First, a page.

Basically, it seems to me people get into trouble because they focus heavily on one aspect of The Triangle to the detriment of the other parts. In most cases it seems like having two of the corners covered will get you through an incident if luck is on your side but to truely be equipped to survive you need to cover all three aspects.

Anyway, just some thoughts that have been rattling around in my head. I don't know if they'll actually help anyone or if I was the only slow one who hadn't already figured all this out...

Foraging Texas
Medicine Man Plant Co.
DrMerriwether on YouTube
Radio Call Sign: KI5BOG
*As an Amazon Influencer, I may earn a sales commission on Amazon links in my posts.

#122223 - 02/01/08 04:08 AM Re: Blast's thoughts on survival (long) [Re: Blast]

Registered: 02/03/07
Posts: 1852

good post--good thinking--your just not playing with fire,
are you---

#122224 - 02/01/08 04:24 AM Re: Blast's thoughts on survival (long) [Re: Blast]
wildman800 Offline
Carpal Tunnel

Registered: 11/09/06
Posts: 2841
Loc: La-USA
I like the idea of the Triangle. It helps bring confusion into orderly thought and helps clarify priorities!!!

I think that "Gear" and "Preparation & Planning" are the base that allows for "Resourcefulness" to be utilized at the "Pinnacle of Need".

Just my thoughts.
The best luck is what you make yourself!

#122226 - 02/01/08 04:31 AM Re: Blast's thoughts on survival (long) [Re: Blast]
NorCalDennis Offline

Registered: 01/30/08
Posts: 61
Loc: Sierra Foothills, Nor Cal
Awesome food for thought.

I might have to print this out and post it above my monitor!

Sort of a daily reminder / focus chart.

While I have long believed that I will never get old, I have come to the realization that sooner or later there will be more people younger than me.

#122227 - 02/01/08 04:34 AM Re: Blast's thoughts on survival (long) [Re: Blast]
Taurus Offline

Registered: 11/26/07
Posts: 458
Loc: Northern Canada
Originally Posted By: Blast
.... Plan first, then buy gear based on YOUR likely situations, not the situations some magazine writer a thousand miles away.....

Blast my brother, This sums it all up in a nutshell. No matter how hard you try you can’t be ready for EVERY survival situation. Usually it is best to prepare for the biggest threats that you yourself will face and allow enough flexibility in your planning to change a plan if need be. In the army we call it a threat assessment. Some people try too hard to find the ultimate kit to fit every situation and then get discouraged when they find out everything isn’t always so black and white. In the end they get overwhelmed by it all. My biggest threat is the cold so my gear gets packed accordingly. I was on an advanced survival course some time back where an instructor tried to tell me that I should carry clear plastic bags in my kit in order to make a solar still (IN CANADA) I was so taken aback by this I couldn’t believe he was serious. I can blind fold myself and walk for 5 minutes in ANY direction here and most likely will fall into water of some sort. In those RARE places in Canada where it is dry there are certainly methods a hell of a lot easier to get to water than a stupid solar still. I tried making them in Afghanistan outside my tent in my spare time just to see if they were worth the hype in the popular survival books(non survival situation, just to test them out) It would take at least 5 of these stupid things to be even worth your time in the best of conditions. Now imagine trying to use one here where a really hot day is 25-30 deg cel. Because my instructor read about it in the SAS survival guide about solar stills he figured that you MUST have the ability to make one no matter where you are. Granted I can find a lot of uses for clear plastic in the field, this is not one of them. I promptly walked out of his lesson………..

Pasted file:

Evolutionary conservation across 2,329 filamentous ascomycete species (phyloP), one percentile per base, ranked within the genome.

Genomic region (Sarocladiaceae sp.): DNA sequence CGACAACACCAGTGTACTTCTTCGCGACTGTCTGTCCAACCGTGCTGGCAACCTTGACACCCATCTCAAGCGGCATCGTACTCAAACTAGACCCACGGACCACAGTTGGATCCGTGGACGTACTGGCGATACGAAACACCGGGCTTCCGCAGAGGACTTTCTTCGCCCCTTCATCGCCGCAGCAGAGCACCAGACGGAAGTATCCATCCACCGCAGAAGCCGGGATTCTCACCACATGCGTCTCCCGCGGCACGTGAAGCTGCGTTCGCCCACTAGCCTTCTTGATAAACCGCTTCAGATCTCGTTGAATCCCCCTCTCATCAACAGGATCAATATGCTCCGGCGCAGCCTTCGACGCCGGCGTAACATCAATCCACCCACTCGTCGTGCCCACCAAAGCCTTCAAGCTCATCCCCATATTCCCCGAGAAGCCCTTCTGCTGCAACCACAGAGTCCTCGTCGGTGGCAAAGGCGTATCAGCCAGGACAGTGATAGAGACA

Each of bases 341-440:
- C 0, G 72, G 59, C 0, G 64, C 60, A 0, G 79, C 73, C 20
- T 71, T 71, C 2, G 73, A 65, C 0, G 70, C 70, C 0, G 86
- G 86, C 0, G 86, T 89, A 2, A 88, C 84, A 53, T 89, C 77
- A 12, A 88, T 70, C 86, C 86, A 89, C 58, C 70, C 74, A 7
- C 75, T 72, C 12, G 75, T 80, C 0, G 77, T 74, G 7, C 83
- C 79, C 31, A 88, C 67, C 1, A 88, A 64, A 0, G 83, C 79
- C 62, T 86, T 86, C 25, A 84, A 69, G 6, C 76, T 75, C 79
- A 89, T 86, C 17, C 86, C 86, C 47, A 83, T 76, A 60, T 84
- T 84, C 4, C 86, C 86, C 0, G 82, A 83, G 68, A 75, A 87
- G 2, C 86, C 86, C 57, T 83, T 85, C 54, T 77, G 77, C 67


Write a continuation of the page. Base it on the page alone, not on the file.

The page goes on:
Anyway, now I am rambling. My bad
Good reading blast, I always look forward to the things you post.

#122230 - 02/01/08 04:48 AM Re: Blast's thoughts on survival (long) [Re: Blast]
cedfire Offline

Registered: 07/10/03
Posts: 659
Loc: Orygun
Reminds me of the fire triangle.

Makes a lot of sense and simple to remember, too. I know I'm guilty of leaning more one way or another.

#122231 - 02/01/08 04:50 AM Re: Blast's thoughts on survival (long) [Re: cedfire]
Blast Offline
Carpal Tunnel

Registered: 07/15/02
Posts: 3684
Loc: TX
Reminds me of the fire triangle.

That was my insperation for the triangle, which probably comes as no suprise. grin

Foraging Texas
Medicine Man Plant Co.
DrMerriwether on YouTube
Radio Call Sign: KI5BOG
*As an Amazon Influencer, I may earn a sales commission on Amazon links in my posts.

#122239 - 02/01/08 06:22 AM Re: Blast's thoughts on survival (long) [Re: Blast]
aloha Offline
Old Hand

Registered: 11/16/05
Posts: 1055
Loc: Hawaii, USA
Aloha Blast. Serious post. I just want to say that I would like to sign up for a planeload of 23 year old coeds. (don't tell the missus)

#122243 - 02/01/08 06:42 AM Re: Blast's thoughts on survival (long) [Re: Blast]

I was just at the local used book store today leafing through a survival or martial arts book (I can't remember which) and I saw the same triangle. I was leafing so quickly, I am thinking that your post is a sign that I should go to the store and buy that book.

#122250 - 02/01/08 12:42 PM Re: Blast's thoughts on survival (long) [Re: ]
benjammin Offline
Carpal Tunnel

Registered: 02/06/04
Posts: 4020
Loc: Anchorage AK
Hmm, so replacing the point labels on your triangle with associated personalities, I would use Dr. Evil, Inspector Gadget, and MacGyver.

Works for me.
The ultimate result of shielding men from the effects of folly is to fill the world with fools.
-- Herbert Spencer, English Philosopher (1820-1903)